Since I've been tending to play at most an hour, more likely a half hour, on weekday evenings, and sometimes not at all, I've discovered that I'm reliably lazy. Dead Rising requires some degree of work to make progress, and for my clumsy reflexes it's relatively easy to get killed. Then I get to start over from the beginning, albeit with a slightly stronger character (nice feature). Since that gets tedious when playing in half-hour batches, I've defaulted to playing Enchanted Arms almost exclusively. Unlimited saves at any point in the game (excluding narrative cut scenes and battles) make it very easy to move forward in the storyline in tiny bites.

Tomorrow night I am the elected proxy to attend Renee's back to school event, so I doubt I'll fire up the 360 at all. Maybe over the weekend I'll take a stab at some Dead Rising. It really is a fun game! I'm just lazy, is all...

Posted by dpwakefield at 09:02 PM | Comments (0)

September 13, 2006

Brute Force Wins

I mentioned earlier that I accidentally mangled the super-seekrit code for my first purchase of Microsoft Monopoly Money. After much scrutinizing with a magnifying glass and a bright light source, I concluded that there were four characters which were most in doubt. One could have been a 'C' or an 'O'. Another could have been a 'P' or an 'F'. And so on... Holding all the other characters constant and generating all the permutations meant that there were 24 possible matches.

I wrote up a quick program in Python to generate all the possible strings, then sat down and started trying them, one after another. On try number 11, I succeeded! Glad I only had to try less than half the combos, since 'typing' with a game controller sucks.

Just for chuckles, here's the Python 'brute force' program, with the fake 'constant' characters to protect the innocent:

def gen_stuff():
    
    ONE = "PX"
    TWO = "MN "
    THR = "EF"
    FOU = "G 12345 67890 HIJ"
    FIV = "Z"
    
    for ONE_ in ["C", "O"]:
        for TWO_ in ["P", "F"]:
            for THR_ in ["E", "F", "P"]:
                for FOU_ in ["E", "F"]:
                    print ''.join([ONE, ONE_, TWO, TWO_, THR, THR_, FOU, FOU_, FIV])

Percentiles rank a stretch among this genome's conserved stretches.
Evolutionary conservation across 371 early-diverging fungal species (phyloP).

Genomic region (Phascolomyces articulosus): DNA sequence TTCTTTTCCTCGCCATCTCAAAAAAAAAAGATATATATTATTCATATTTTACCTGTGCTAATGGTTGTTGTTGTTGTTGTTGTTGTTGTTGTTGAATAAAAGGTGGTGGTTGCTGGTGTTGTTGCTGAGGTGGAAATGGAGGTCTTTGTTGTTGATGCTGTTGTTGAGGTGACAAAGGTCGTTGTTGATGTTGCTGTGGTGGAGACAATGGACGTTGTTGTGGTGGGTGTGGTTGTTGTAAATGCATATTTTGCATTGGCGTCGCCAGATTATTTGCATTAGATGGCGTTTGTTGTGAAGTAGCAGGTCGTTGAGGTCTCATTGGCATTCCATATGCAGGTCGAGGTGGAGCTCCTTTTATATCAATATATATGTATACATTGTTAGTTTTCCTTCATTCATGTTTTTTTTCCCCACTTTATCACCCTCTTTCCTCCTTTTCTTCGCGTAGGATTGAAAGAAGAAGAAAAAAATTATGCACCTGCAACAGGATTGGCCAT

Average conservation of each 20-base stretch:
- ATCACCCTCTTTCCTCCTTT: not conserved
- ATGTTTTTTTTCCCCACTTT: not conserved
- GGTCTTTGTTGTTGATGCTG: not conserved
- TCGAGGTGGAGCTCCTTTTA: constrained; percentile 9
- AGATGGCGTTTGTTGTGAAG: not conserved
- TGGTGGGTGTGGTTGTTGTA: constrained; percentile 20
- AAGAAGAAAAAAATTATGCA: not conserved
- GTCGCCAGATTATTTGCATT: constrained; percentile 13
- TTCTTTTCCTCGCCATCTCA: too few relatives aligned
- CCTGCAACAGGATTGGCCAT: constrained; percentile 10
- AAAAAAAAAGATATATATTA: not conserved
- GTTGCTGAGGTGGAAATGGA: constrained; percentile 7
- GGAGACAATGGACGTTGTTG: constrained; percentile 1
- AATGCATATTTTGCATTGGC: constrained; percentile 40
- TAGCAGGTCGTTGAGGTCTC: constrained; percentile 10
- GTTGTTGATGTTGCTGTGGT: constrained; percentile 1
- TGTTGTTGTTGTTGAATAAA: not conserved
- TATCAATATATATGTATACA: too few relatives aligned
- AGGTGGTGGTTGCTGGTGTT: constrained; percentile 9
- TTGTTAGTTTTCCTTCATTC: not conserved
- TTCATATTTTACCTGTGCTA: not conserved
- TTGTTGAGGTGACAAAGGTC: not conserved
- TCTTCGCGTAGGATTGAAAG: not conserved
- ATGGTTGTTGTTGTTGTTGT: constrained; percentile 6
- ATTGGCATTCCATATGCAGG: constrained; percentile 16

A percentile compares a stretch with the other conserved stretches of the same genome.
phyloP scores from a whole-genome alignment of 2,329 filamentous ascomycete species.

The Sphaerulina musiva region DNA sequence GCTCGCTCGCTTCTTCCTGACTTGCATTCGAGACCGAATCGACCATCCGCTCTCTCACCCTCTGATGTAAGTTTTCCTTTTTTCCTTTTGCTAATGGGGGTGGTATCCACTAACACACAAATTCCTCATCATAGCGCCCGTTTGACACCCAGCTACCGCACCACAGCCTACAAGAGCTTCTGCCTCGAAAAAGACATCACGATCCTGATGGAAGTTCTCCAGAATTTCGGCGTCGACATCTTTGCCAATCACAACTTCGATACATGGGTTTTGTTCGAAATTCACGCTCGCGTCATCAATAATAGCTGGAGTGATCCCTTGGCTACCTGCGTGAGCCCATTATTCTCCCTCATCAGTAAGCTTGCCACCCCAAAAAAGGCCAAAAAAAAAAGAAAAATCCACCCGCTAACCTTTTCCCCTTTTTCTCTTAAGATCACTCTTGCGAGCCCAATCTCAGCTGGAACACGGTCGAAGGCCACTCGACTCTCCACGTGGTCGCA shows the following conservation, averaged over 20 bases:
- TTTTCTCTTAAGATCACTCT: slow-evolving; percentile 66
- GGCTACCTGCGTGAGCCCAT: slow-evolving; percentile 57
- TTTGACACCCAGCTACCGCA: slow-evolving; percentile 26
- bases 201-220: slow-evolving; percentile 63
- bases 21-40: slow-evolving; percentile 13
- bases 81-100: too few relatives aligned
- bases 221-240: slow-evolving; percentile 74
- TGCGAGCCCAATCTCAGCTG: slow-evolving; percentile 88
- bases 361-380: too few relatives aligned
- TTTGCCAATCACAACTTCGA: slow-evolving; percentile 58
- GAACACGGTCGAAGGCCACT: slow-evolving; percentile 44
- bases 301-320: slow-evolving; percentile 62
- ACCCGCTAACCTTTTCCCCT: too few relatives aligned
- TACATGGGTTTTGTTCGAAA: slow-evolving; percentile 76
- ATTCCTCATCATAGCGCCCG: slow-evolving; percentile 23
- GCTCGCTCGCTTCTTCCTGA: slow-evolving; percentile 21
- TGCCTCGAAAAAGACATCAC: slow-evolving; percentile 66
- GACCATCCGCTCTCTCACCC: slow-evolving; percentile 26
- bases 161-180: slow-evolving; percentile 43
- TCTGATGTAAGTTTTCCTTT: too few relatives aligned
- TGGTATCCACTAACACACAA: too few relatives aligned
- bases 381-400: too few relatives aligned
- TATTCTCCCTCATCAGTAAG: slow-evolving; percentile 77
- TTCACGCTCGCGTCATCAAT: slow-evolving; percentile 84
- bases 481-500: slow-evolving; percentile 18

gen_stuff()

The bonus of this geeky little exercise is that I -- all unawares -- turned a problem into a 'problem', and got a giggly little boost instead of a headache!

Update

I decided I liked the example program better with 'real' letters, so I amended my sample above with substitutes. That allows me to inflict the result on you:

 PXCMN PEFEG 12345 67890 HIJEZ
 PXCMN PEFEG 12345 67890 HIJFZ
 PXCMN PEFFG 12345 67890 HIJEZ
 PXCMN PEFFG 12345 67890 HIJFZ
 PXCMN PEFPG 12345 67890 HIJEZ
 PXCMN PEFPG 12345 67890 HIJFZ
 PXCMN FEFEG 12345 67890 HIJEZ
 PXCMN FEFEG 12345 67890 HIJFZ
 PXCMN FEFFG 12345 67890 HIJEZ
 PXCMN FEFFG 12345 67890 HIJFZ
 PXCMN FEFPG 12345 67890 HIJEZ <== TeH Winx0rz!!
 PXCMN FEFPG 12345 67890 HIJFZ
 PXOMN PEFEG 12345 67890 HIJEZ
 PXOMN PEFEG 12345 67890 HIJFZ
 PXOMN PEFFG 12345 67890 HIJEZ
 PXOMN PEFFG 12345 67890 HIJFZ
 PXOMN PEFPG 12345 67890 HIJEZ
 PXOMN PEFPG 12345 67890 HIJFZ
 PXOMN FEFEG 12345 67890 HIJEZ
 PXOMN FEFEG 12345 67890 HIJFZ
 PXOMN FEFFG 12345 67890 HIJEZ
 PXOMN FEFFG 12345 67890 HIJFZ
 PXOMN FEFPG 12345 67890 HIJEZ
 PXOMN FEFPG 12345 67890 HIJFZ

Yeah, something like that.

Posted by dpwakefield at 09:38 PM | Comments (0)

September 12, 2006

Games and Goofs

So Monday I took back the new router and the Xbox 360 wireless adapter for credit, using it to buy a copy of Enchanted Arms, a longish cat5e ethernet cable and 1600 Microsoft points. Now that the rig is all set up, complete with neatly tucked-away ethernet connection, I've been alternating between Dead Rising and Enchanted Arms. I'm barely started on either, but having fun with both.

I expect that I'll never catch up with Alan on Dead Rising, for two reasons: one, I spend maybe a half-hour or an hour at a time playing, preferring to take time with Jean in the evening before geeking out. Two, Alan has the magic god-hand, and I have nerve-less fists. Dead Rising requires some dexterity, which as we have established over time, I have none of.